After recess we were off to Home Economics. I worked alongside the students to sew tissue holders out of felt fabric. This class is part of a gender quality movement in all schools. Every child had his/her own sewing kit. Art class came next. Again, each student had their own art kit of brushes and watercolor paints. They had a lesson in gradation of color. Recently they had completed painted images of Hiroshima castle, which could be seen from the windows of their 4th floor classroom.
For lunch, a few of students changed into white smocks and put on face masks, gloves and caps and headed to the kitchen to retrieve trays, bowls, plates and spoons, along with baskets of milk, bread, cheese and buckets of stew and eggs with spinach and pork. These were all taken back to the classroom where the students set up a lunch line and ate at their desks. The entire process was very orderly and efficient. After lunch clean up I observed a student council meeting where representative of grades 3-6 met in a separate classroom to discuss and vote on plans for a student led festival. I was really impressed by this group. They followed a democratic protocol of parliamentary procedure.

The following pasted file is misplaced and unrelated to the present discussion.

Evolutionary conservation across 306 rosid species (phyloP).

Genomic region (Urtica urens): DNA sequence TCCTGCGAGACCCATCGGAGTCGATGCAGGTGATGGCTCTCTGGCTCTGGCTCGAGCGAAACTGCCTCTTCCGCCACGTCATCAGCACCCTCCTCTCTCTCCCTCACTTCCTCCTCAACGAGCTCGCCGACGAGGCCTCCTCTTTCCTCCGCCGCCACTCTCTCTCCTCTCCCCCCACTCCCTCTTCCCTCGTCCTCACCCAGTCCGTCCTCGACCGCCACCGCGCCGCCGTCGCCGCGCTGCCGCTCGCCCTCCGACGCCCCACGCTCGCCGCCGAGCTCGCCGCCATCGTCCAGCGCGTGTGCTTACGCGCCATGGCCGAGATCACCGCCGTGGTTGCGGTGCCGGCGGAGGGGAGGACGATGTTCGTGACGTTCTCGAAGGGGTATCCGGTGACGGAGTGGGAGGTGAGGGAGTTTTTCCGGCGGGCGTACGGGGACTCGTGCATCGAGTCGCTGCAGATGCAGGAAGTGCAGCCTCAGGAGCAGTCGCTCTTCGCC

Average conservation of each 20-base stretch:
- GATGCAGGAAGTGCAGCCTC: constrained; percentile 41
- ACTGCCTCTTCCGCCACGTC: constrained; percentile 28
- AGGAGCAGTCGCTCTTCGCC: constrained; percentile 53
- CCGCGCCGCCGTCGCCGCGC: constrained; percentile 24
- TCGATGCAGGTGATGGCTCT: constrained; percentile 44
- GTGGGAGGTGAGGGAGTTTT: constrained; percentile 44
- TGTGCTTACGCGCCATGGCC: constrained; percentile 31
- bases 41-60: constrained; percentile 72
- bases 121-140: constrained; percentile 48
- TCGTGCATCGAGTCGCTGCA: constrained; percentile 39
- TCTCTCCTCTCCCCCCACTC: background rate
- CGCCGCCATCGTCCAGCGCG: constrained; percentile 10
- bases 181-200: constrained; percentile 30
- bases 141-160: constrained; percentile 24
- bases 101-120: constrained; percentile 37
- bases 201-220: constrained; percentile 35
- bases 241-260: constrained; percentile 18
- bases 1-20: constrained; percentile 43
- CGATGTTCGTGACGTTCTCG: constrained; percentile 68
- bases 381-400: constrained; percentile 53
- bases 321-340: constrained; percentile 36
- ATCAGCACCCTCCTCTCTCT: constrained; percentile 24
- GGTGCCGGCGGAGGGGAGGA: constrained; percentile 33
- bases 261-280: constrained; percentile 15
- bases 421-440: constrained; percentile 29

We ended the day with a closing meeting where I played a game with kids and they sang me a song and played their recorders as a farewell gesture. The staff and students gave me a warm send off. I really appreciated getting to spend the day here.
One of the mothers of the students from this class, Mrs. Rumi Watanabe, met me after school and together we travelled to Miyajima Island. After taking the train 25 minutes south, we boarded a passenger ferry for the 10 minutes ride across the bay. Oyster platforms floated on the water nearby.
The Itsukushima Shrine located at the base of steep forested hillsides that rise out of the water. The red entrance gate, or torii is positioned in the water a few hundred yards from the shine, looking as though it is floating on the bay. We docked at the ferry terminal and made out way past the narrow shop lined street towards the temple and shrine. Pine trees and stone pagodas decorated the path. Local deer were abundant and overly friendly with the tourist. Mostly looking for food, they would approach you, curiously sniffing the contents of your bags. No wonder, as the air was filled with the smells of local food vendors selling all sorts of local delicacies including roasted oysters, yakitori and maple cakes.
Shine at high tide